AWS Big Data Blog

Metadata classification, lineage, and discovery using Apache Atlas on Amazon EMR

With the ever-evolving and growing role of data in today’s world, data governance is an essential aspect of effective data management. Many organizations use a data lake as a single repository to store data that is in various formats and belongs to a business entity of the organization. The use of metadata, cataloging, and data lineage is key for effective use of the lake.

This post walks you through how Apache Atlas installed on Amazon EMR can provide capability for doing this. You can use this setup to dynamically classify data and view the lineage of data as it moves through various processes. As part of this, you can use a domain-specific language (DSL) in Atlas to search the metadata.

Introduction to Amazon EMR and Apache Atlas

Amazon EMR is a managed service that simplifies the implementation of big data frameworks such as Apache Hadoop and Spark. If you use Amazon EMR, you can choose from a defined set of applications or choose your own from a list.

Apache Atlas is an enterprise-scale data governance and metadata framework for Hadoop. Atlas provides open metadata management and governance capabilities for organizations to build a catalog of their data assets. Atlas supports classification of data, including storage lineage, which depicts how data has evolved. It also provides features to search for key elements and their business definition.

Among all the features that Apache Atlas offers, the core feature of our interest in this post is the Apache Hive metadata management and data lineage. After you successfully set up Atlas, it uses a native tool to import Hive tables and analyze the data to present data lineage intuitively to the end users. To read more about Atlas and its features, see the Atlas website.

AWS Glue Data Catalog vs. Apache Atlas

The AWS Glue Data Catalog provides a unified metadata repository across a variety of data sources and data formats. AWS Glue Data Catalog integrates with Amazon EMR, and also Amazon RDS, Amazon Redshift, Redshift Spectrum, and Amazon Athena. The Data Catalog can work with any application compatible with the Hive metastore.

The scope of installation of Apache Atlas on Amazon EMR is merely what’s needed for the Hive metastore on Amazon EMR to provide capability for lineage, discovery, and classification. Also, you can use this solution for cataloging for AWS Regions that don’t have AWS Glue.

Architecture

Apache Atlas requires that you launch an Amazon EMR cluster with prerequisite applications such as Apache Hadoop, HBase, Hue, and Hive. Apache Atlas uses Apache Solr for search functions and Apache HBase for storage. Both Solr and HBase are installed on the persistent Amazon EMR cluster as part of the Atlas installation.

This solution’s architecture supports both internal and external Hive tables. For the Hive metastore to persist across multiple Amazon EMR clusters, you should use an external Amazon RDS or Amazon Aurora database to contain the metastore. A sample configuration file for the Hive service to reference an external RDS Hive metastore can be found in the Amazon EMR documentation.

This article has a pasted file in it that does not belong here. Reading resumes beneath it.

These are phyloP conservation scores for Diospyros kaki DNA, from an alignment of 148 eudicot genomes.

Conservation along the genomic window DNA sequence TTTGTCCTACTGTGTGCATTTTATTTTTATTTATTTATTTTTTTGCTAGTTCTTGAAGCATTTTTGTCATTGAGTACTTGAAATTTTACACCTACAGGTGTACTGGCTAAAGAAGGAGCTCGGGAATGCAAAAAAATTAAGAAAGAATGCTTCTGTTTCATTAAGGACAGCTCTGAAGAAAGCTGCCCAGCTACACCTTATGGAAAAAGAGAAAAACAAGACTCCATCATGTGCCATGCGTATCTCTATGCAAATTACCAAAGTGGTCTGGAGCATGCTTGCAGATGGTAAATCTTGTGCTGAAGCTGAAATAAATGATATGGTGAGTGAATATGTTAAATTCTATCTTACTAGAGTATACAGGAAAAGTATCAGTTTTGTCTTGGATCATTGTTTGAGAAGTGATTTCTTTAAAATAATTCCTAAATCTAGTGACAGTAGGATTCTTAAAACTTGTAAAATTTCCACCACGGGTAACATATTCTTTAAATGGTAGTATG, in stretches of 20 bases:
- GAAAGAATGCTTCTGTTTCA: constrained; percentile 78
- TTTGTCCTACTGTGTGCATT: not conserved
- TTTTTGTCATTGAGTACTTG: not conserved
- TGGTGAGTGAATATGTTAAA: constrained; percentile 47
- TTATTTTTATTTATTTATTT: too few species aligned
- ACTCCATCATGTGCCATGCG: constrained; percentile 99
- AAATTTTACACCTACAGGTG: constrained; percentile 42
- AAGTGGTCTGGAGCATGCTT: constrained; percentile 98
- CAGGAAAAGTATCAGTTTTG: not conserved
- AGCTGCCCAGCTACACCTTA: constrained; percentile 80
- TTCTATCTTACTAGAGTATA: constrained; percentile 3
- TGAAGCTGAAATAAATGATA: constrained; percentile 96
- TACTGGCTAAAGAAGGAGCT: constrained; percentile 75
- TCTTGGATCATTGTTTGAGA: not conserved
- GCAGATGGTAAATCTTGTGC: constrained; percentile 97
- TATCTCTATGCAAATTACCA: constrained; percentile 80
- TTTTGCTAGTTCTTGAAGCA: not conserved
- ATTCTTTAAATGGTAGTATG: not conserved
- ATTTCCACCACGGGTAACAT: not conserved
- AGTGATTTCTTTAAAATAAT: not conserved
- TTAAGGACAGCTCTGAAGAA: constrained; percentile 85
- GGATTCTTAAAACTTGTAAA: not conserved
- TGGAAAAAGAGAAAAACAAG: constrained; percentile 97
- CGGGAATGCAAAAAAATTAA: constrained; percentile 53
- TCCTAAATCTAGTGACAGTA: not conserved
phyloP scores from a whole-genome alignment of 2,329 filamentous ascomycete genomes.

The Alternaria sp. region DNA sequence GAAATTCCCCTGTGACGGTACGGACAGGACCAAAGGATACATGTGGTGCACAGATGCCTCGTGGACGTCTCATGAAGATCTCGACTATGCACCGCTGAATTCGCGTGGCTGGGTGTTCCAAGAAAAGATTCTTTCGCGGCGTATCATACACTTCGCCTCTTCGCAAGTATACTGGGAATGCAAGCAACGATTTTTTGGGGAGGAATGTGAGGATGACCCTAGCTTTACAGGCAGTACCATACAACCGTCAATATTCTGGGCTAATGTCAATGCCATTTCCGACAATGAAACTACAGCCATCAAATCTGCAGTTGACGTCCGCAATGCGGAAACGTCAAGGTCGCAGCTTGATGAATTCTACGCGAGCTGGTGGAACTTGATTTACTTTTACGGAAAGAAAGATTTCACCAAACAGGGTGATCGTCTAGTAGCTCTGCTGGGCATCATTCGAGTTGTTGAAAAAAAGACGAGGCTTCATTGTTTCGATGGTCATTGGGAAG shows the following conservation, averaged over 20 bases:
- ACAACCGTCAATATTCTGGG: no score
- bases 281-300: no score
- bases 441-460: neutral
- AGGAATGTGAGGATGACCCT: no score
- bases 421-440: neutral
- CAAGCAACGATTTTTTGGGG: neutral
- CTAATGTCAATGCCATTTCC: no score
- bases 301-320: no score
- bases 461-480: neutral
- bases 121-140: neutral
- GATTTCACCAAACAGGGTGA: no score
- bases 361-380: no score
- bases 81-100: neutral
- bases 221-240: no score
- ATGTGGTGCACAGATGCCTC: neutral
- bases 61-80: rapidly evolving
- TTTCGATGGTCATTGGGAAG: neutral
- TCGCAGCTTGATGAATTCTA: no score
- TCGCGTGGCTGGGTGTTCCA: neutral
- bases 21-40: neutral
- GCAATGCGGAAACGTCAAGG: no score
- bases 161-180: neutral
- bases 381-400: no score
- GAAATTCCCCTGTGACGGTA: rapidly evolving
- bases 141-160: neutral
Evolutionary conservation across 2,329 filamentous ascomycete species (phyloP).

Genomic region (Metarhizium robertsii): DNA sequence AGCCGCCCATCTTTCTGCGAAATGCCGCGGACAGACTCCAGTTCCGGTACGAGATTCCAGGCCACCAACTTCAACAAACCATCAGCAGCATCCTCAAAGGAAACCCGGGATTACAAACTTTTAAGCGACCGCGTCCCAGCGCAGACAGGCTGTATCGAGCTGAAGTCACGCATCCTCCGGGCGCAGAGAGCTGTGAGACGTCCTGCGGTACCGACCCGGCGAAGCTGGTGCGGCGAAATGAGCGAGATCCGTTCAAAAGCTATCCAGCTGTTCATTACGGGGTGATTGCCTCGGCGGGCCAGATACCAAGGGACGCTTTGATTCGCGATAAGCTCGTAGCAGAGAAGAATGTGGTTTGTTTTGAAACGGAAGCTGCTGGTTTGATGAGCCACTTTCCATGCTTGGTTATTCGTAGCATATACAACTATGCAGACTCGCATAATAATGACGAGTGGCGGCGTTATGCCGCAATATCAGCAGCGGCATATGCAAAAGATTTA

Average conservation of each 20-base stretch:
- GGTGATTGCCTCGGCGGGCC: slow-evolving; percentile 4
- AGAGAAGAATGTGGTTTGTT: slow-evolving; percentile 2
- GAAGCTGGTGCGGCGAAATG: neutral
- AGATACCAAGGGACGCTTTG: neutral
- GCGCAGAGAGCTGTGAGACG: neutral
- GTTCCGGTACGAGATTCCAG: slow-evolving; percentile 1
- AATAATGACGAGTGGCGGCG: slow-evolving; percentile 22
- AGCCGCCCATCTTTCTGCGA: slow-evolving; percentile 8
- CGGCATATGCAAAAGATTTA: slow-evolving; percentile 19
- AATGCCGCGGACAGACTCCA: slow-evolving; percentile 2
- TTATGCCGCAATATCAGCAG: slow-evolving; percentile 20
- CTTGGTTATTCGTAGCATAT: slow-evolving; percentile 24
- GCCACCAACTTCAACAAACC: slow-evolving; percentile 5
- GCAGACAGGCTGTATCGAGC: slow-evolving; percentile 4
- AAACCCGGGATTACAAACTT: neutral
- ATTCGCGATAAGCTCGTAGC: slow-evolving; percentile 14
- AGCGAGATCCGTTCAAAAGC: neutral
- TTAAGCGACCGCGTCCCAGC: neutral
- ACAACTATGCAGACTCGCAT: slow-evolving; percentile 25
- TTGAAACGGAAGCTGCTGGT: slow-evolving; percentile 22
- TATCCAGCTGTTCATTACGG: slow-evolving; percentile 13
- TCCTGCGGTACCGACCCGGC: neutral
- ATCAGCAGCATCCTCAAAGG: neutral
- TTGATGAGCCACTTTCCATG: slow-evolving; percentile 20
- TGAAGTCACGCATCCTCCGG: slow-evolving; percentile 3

The following diagram illustrates the architecture of our solution.

Amazon EMR–Apache Atlas workflow

To demonstrate the functionality of Apache Atlas, we do the following in this post:

  1. Launch an Amazon EMR cluster using the AWS CLI or AWS CloudFormation
  2. Using Hue, populate external Hive tables
  3. View the data lineage of a Hive table
  4. Create a classification
  5. Discover metadata using the Atlas domain-specific language

1a. Launch an Amazon EMR cluster with Apache Atlas using the AWS CLI

The steps following guide you through the installation of Atlas on Amazon EMR by using the AWS CLI. This installation creates an Amazon EMR cluster with Hadoop, HBase, Hive, and Zookeeper. It also executes a step in which a script located in an Amazon S3 bucket runs to install Apache Atlas under the /apache/atlas folder.

The automation shell script assumes the following:

  • You have a working local copy of the AWS CLI package configured, with access and secret keys.
  • You have a default key pair, VPC, and subnet in the AWS Region where you plan to deploy your cluster.
  • You have sufficient permissions to create S3 buckets and Amazon EMR clusters in the default AWS Region configured in the AWS CLI.
aws emr create-cluster --applications Name=Hive Name=HBase Name=Hue Name=Hadoop Name=ZooKeeper \
  --tags Name="EMR-Atlas" \
  --release-label emr-5.16.0 \
  --ec2-attributes SubnetId=<subnet-xxxxx>,KeyName=<Key Name> \
--use-default-roles \
--ebs-root-volume-size 100 \
  --instance-groups 'InstanceGroupType=MASTER, InstanceCount=1, InstanceType=m4.xlarge, InstanceGroupType=CORE, InstanceCount=1, InstanceType=m4.xlarge \
  --log-uri ‘<S3 location for logging>’ \
--steps Name='Run Remote Script',Jar=command-runner.jar,Args=[bash,-c,'curl https://s3.amazonaws.com/aws-bigdata-blog/artifacts/aws-blog-emr-atlas/apache-atlas-emr.sh -o /tmp/script.sh; chmod +x /tmp/script.sh; /tmp/script.sh']

On successful execution of the command, output containing a cluster ID is displayed:

{
    "ClusterId": "j-2V3BNEB9XQ54H"
}